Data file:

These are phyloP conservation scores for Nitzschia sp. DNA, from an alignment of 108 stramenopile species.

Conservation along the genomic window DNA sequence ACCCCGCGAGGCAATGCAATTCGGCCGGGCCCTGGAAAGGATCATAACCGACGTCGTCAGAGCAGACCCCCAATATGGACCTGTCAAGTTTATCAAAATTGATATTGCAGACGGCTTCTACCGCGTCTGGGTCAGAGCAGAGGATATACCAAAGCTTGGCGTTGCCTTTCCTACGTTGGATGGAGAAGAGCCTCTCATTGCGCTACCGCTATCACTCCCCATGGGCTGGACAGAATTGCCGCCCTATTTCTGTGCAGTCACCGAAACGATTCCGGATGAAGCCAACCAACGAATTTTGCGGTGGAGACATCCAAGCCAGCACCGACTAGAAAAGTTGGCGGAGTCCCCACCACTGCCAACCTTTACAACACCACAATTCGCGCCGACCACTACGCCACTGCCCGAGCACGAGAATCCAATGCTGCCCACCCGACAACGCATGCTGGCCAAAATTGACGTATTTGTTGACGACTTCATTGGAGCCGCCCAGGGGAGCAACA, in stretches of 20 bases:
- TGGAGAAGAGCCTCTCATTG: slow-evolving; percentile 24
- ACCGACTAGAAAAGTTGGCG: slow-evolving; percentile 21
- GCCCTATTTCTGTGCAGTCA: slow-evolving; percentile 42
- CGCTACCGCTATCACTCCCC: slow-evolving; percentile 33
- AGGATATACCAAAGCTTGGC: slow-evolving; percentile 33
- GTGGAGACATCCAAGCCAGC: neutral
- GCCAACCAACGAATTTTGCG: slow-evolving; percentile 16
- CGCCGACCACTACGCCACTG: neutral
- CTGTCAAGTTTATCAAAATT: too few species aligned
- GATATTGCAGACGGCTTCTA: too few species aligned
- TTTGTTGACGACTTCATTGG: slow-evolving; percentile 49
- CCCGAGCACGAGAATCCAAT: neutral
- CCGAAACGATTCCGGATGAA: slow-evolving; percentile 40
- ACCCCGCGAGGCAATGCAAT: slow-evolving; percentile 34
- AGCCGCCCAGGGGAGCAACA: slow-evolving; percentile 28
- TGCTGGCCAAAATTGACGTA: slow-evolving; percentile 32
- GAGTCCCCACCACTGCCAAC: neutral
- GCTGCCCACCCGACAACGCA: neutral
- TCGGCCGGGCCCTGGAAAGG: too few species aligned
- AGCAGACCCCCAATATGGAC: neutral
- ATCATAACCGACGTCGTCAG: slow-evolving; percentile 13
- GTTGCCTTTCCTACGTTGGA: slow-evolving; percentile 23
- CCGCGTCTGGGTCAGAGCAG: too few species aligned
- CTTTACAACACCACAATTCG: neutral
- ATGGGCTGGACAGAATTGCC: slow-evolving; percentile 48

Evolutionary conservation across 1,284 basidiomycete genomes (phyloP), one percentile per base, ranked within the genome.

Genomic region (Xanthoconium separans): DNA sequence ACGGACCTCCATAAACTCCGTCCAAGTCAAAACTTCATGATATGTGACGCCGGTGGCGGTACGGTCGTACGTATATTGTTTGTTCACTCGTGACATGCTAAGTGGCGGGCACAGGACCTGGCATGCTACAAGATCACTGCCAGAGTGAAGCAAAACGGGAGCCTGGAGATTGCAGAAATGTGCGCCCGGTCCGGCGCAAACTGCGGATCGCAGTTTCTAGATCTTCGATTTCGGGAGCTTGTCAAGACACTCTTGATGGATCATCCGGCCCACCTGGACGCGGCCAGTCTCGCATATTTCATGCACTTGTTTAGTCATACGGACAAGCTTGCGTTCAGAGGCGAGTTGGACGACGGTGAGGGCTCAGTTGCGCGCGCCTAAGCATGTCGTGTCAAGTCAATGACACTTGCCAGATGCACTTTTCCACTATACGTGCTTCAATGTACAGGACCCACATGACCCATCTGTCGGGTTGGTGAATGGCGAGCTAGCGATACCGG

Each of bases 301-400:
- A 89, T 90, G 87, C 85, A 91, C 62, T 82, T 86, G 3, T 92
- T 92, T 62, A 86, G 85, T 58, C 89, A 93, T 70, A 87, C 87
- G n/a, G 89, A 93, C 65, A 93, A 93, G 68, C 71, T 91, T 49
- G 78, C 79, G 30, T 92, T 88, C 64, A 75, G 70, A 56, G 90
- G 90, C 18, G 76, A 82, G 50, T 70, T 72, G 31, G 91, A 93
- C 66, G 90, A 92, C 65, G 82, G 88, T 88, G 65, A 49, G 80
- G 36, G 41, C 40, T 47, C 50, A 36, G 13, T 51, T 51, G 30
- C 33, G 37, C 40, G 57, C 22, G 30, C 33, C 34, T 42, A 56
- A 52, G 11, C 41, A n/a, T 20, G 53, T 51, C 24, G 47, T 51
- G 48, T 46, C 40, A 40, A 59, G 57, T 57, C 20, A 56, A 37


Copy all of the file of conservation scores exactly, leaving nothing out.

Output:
These are phyloP conservation scores for Nitzschia sp. DNA, from an alignment of 108 stramenopile species.

Conservation along the genomic window DNA sequence ACCCCGCGAGGCAATGCAATTCGGCCGGGCCCTGGAAAGGATCATAACCGACGTCGTCAGAGCAGACCCCCAATATGGACCTGTCAAGTTTATCAAAATTGATATTGCAGACGGCTTCTACCGCGTCTGGGTCAGAGCAGAGGATATACCAAAGCTTGGCGTTGCCTTTCCTACGTTGGATGGAGAAGAGCCTCTCATTGCGCTACCGCTATCACTCCCCATGGGCTGGACAGAATTGCCGCCCTATTTCTGTGCAGTCACCGAAACGATTCCGGATGAAGCCAACCAACGAATTTTGCGGTGGAGACATCCAAGCCAGCACCGACTAGAAAAGTTGGCGGAGTCCCCACCACTGCCAACCTTTACAACACCACAATTCGCGCCGACCACTACGCCACTGCCCGAGCACGAGAATCCAATGCTGCCCACCCGACAACGCATGCTGGCCAAAATTGACGTATTTGTTGACGACTTCATTGGAGCCGCCCAGGGGAGCAACA, in stretches of 20 bases:
- TGGAGAAGAGCCTCTCATTG: slow-evolving; percentile 24
- ACCGACTAGAAAAGTTGGCG: slow-evolving; percentile 21
- GCCCTATTTCTGTGCAGTCA: slow-evolving; percentile 42
- CGCTACCGCTATCACTCCCC: slow-evolving; percentile 33
- AGGATATACCAAAGCTTGGC: slow-evolving; percentile 33
- GTGGAGACATCCAAGCCAGC: neutral
- GCCAACCAACGAATTTTGCG: slow-evolving; percentile 16
- CGCCGACCACTACGCCACTG: neutral
- CTGTCAAGTTTATCAAAATT: too few species aligned
- GATATTGCAGACGGCTTCTA: too few species aligned
- TTTGTTGACGACTTCATTGG: slow-evolving; percentile 49
- CCCGAGCACGAGAATCCAAT: neutral
- CCGAAACGATTCCGGATGAA: slow-evolving; percentile 40
- ACCCCGCGAGGCAATGCAAT: slow-evolving; percentile 34
- AGCCGCCCAGGGGAGCAACA: slow-evolving; percentile 28
- TGCTGGCCAAAATTGACGTA: slow-evolving; percentile 32
- GAGTCCCCACCACTGCCAAC: neutral
- GCTGCCCACCCGACAACGCA: neutral
- TCGGCCGGGCCCTGGAAAGG: too few species aligned
- AGCAGACCCCCAATATGGAC: neutral
- ATCATAACCGACGTCGTCAG: slow-evolving; percentile 13
- GTTGCCTTTCCTACGTTGGA: slow-evolving; percentile 23
- CCGCGTCTGGGTCAGAGCAG: too few species aligned
- CTTTACAACACCACAATTCG: neutral
- ATGGGCTGGACAGAATTGCC: slow-evolving; percentile 48

Evolutionary conservation across 1,284 basidiomycete genomes (phyloP), one percentile per base, ranked within the genome.

Genomic region (Xanthoconium separans): DNA sequence ACGGACCTCCATAAACTCCGTCCAAGTCAAAACTTCATGATATGTGACGCCGGTGGCGGTACGGTCGTACGTATATTGTTTGTTCACTCGTGACATGCTAAGTGGCGGGCACAGGACCTGGCATGCTACAAGATCACTGCCAGAGTGAAGCAAAACGGGAGCCTGGAGATTGCAGAAATGTGCGCCCGGTCCGGCGCAAACTGCGGATCGCAGTTTCTAGATCTTCGATTTCGGGAGCTTGTCAAGACACTCTTGATGGATCATCCGGCCCACCTGGACGCGGCCAGTCTCGCATATTTCATGCACTTGTTTAGTCATACGGACAAGCTTGCGTTCAGAGGCGAGTTGGACGACGGTGAGGGCTCAGTTGCGCGCGCCTAAGCATGTCGTGTCAAGTCAATGACACTTGCCAGATGCACTTTTCCACTATACGTGCTTCAATGTACAGGACCCACATGACCCATCTGTCGGGTTGGTGAATGGCGAGCTAGCGATACCGG

Each of bases 301-400:
- A 89, T 90, G 87, C 85, A 91, C 62, T 82, T 86, G 3, T 92
- T 92, T 62, A 86, G 85, T 58, C 89, A 93, T 70, A 87, C 87
- G n/a, G 89, A 93, C 65, A 93, A 93, G 68, C 71, T 91, T 49
- G 78, C 79, G 30, T 92, T 88, C 64, A 75, G 70, A 56, G 90
- G 90, C 18, G 76, A 82, G 50, T 70, T 72, G 31, G 91, A 93
- C 66, G 90, A 92, C 65, G 82, G 88, T 88, G 65, A 49, G 80
- G 36, G 41, C 40, T 47, C 50, A 36, G 13, T 51, T 51, G 30
- C 33, G 37, C 40, G 57, C 22, G 30, C 33, C 34, T 42, A 56
- A 52, G 11, C 41, A n/a, T 20, G 53, T 51, C 24, G 47, T 51
- G 48, T 46, C 40, A 40, A 59, G 57, T 57, C 20, A 56, A 37